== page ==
Advanced Practitioner

In their shoes: When providers become patients

We have all been there. The patient sits across from you as you choose your words carefully. You are about to tell this person he or she has moved to stage 5 kidney disease and needs to make a decision: renal replacement therapy or medical management — no dialysis or transplant.

Ideally, you have been preparing the patient for this decision and a modality has been selected and a plan is in place.

It is never an easy moment, but consider: What if you were the patient?

Jane Davis

We asked this question in 2017 of nephrology nurses and advanced practitioners (APs) and received some interesting responses. We again posed the question at the end of 2018 to the National Kidney Foundation-Council of Advanced Practitioners listserv and to nephrology nurses who post on the American Nephrology Nurses Association bulletin board.

Kim Zuber

It should be noted that the respondents were often personally vested in this question. A number had stage 3 to 4 kidney disease and there were several kidney transplant recipients who had their grafts from 3 years to 29 years.

In our second survey, we again received a wide range of responses (to see a discussion on modality options click here). Obviously, this is a thought not far from a nephrology provider’s mind. Unlike the 2017 cohort, some respondents said they would want in-center hemodialysis. The social support that this modality option offers was cited as a reason. Of those choosing in-center hemodialysis, most would opt for nocturnal. It was noted that nocturnal was gentler, removed more toxins and would allow the best chance of continuing daytime activities, including work. Reflecting our roles as caregivers, it was also mentioned that in-center hemodialysis would offer an opportunity to support other patients.

Proactive approach

A major concern with in-center treatment is trust. It seems we, as professionals, know too much. We do not trust the staff, yet we turn our patients over to those we would not trust to care for ourselves. As one respondent said, “I would go crazy sitting for 3 to 4 hours monitoring handwashing and dressing changes.”

Unlike many patients, nephrology nurses and APs would be proactive from the initial diagnosis and take charge. “I would do everything I could to prolong my function” was the sentiment of many. Some would opt for a pre-emptive transplant and would immediately inform family and friends of the need for a kidney donor.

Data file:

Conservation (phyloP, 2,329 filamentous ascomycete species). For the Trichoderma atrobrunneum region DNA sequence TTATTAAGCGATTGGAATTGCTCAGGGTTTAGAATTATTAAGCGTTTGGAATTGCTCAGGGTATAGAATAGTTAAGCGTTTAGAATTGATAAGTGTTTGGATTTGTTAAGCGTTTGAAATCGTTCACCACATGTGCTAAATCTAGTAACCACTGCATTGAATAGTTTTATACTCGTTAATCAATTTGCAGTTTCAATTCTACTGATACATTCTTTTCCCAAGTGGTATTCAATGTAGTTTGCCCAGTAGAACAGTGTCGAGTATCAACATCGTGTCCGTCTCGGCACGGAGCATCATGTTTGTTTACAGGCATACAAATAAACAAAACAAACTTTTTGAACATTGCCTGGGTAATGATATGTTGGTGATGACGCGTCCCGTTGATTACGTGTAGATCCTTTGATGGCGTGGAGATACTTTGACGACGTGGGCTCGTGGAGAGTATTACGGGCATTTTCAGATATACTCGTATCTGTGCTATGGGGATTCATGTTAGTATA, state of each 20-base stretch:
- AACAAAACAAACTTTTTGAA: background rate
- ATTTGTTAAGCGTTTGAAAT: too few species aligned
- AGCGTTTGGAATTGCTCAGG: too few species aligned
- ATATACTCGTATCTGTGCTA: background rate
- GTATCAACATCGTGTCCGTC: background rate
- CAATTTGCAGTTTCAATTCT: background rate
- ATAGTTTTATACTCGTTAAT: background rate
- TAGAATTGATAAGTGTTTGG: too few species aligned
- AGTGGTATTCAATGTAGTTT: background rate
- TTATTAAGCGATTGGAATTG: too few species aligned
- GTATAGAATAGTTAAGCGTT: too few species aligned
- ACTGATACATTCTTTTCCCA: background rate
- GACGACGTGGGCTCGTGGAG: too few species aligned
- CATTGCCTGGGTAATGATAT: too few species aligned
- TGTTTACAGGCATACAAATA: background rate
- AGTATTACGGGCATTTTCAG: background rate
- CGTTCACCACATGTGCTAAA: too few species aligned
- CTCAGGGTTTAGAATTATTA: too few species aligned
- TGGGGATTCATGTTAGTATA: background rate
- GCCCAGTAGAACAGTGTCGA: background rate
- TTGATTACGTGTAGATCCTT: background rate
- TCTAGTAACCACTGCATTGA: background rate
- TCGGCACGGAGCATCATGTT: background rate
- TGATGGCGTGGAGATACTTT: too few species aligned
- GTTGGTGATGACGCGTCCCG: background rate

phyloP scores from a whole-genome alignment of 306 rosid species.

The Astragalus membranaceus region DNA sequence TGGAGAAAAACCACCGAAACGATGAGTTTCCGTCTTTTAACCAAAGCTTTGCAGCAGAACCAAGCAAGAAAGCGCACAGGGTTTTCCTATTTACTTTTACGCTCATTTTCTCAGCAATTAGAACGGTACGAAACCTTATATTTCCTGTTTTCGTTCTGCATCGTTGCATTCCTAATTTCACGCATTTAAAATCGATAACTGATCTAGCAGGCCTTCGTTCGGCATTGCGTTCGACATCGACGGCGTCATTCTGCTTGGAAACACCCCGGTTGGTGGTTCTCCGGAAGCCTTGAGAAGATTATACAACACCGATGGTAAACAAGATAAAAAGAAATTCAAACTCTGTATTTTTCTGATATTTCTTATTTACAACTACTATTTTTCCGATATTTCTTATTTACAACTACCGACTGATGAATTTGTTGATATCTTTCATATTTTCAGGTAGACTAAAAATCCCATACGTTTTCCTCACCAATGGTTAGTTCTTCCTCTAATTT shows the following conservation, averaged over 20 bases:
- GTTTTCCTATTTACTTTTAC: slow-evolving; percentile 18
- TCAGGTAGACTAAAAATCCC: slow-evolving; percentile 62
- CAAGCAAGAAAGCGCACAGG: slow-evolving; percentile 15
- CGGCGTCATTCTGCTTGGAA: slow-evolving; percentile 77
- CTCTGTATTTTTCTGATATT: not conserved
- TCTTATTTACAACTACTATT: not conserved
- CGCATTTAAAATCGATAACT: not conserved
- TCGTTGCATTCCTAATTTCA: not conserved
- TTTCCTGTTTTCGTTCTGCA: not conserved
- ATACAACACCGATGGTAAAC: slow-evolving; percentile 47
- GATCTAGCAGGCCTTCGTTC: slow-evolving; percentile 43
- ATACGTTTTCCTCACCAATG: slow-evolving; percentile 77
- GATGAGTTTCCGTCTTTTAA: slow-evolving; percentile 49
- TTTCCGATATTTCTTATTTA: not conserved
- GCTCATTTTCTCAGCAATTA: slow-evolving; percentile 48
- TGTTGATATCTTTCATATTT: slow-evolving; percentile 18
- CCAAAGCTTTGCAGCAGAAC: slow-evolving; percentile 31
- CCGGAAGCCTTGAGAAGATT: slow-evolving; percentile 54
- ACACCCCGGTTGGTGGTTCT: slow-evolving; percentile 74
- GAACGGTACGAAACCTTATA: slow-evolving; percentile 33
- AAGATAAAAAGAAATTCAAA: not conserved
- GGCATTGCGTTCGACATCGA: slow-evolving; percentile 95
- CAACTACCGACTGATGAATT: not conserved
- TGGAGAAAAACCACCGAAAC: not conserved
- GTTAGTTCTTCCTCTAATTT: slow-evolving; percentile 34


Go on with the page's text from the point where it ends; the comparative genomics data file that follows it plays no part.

Several respondents had a personal scare related to their kidneys. They took charge of their health, became more conscious of taking their medications, modifying their diets, increasing physical activity and losing weight and watching their lab values like a hawk.

If transplant were not a possibility, most would opt for a modality which allowed them the most freedom and the most “normal” life. For this reason, PD was often the first choice. Better clearance, ease of travel and independence were often cited. Unspoken, but likely important, is the control PD allows. This gets back to trust: We don’t trust for ourselves the people we allow our patients to trust with their lives.

Quality of life was a major concern. Many expressed a desire to incorporate a modality which allowed them to do what they wanted to do and live as they wanted. When this was no longer possible, some said they would, “look at the progression of kidney failure as the natural order of things.”

Age was also a determinant in the survey responses. As caregivers, we are initiating dialysis in elderly patients although we often know we are not increasing life expectancy or improving quality of life. One respondent would opt for nocturnal PD but if in her 80s, “would refuse everything and follow the light and head home.”

How many of our patients have the quality of life we demand for ourselves? Most respondents expected to carry on their lives with dialysis being incorporated into daily activities and responsibilities. We are caregivers both as nurses and APs, so it is not surprising to find that a concern for the family burden would play a big role in our decision. Many said they would continue with dialysis as long as they were not a burden to their families. They would rely on family support (and possibly a kidney donor) but would want to remain independent.

On a lighter note, fewer dietary restrictions were important in the decision process. So obviously, we are a group who enjoys eating.

On an almost daily basis, we help patients navigate the sometimes rocky and murky course of kidney disease. We encourage, educate and support. If the tables were turned, we would demand more of ourselves, our providers and our health systems than our patients know to do. Most would fiercely maintain their independence and acknowledge our caregivers might categorize us as less than “good” patients.

The decisions of treatment, dialysis or transplantation, or medical management hinged on age, family support, and practicalities — distance to unit, travel and work. No decision was made easily or quickly and most had a backup plan.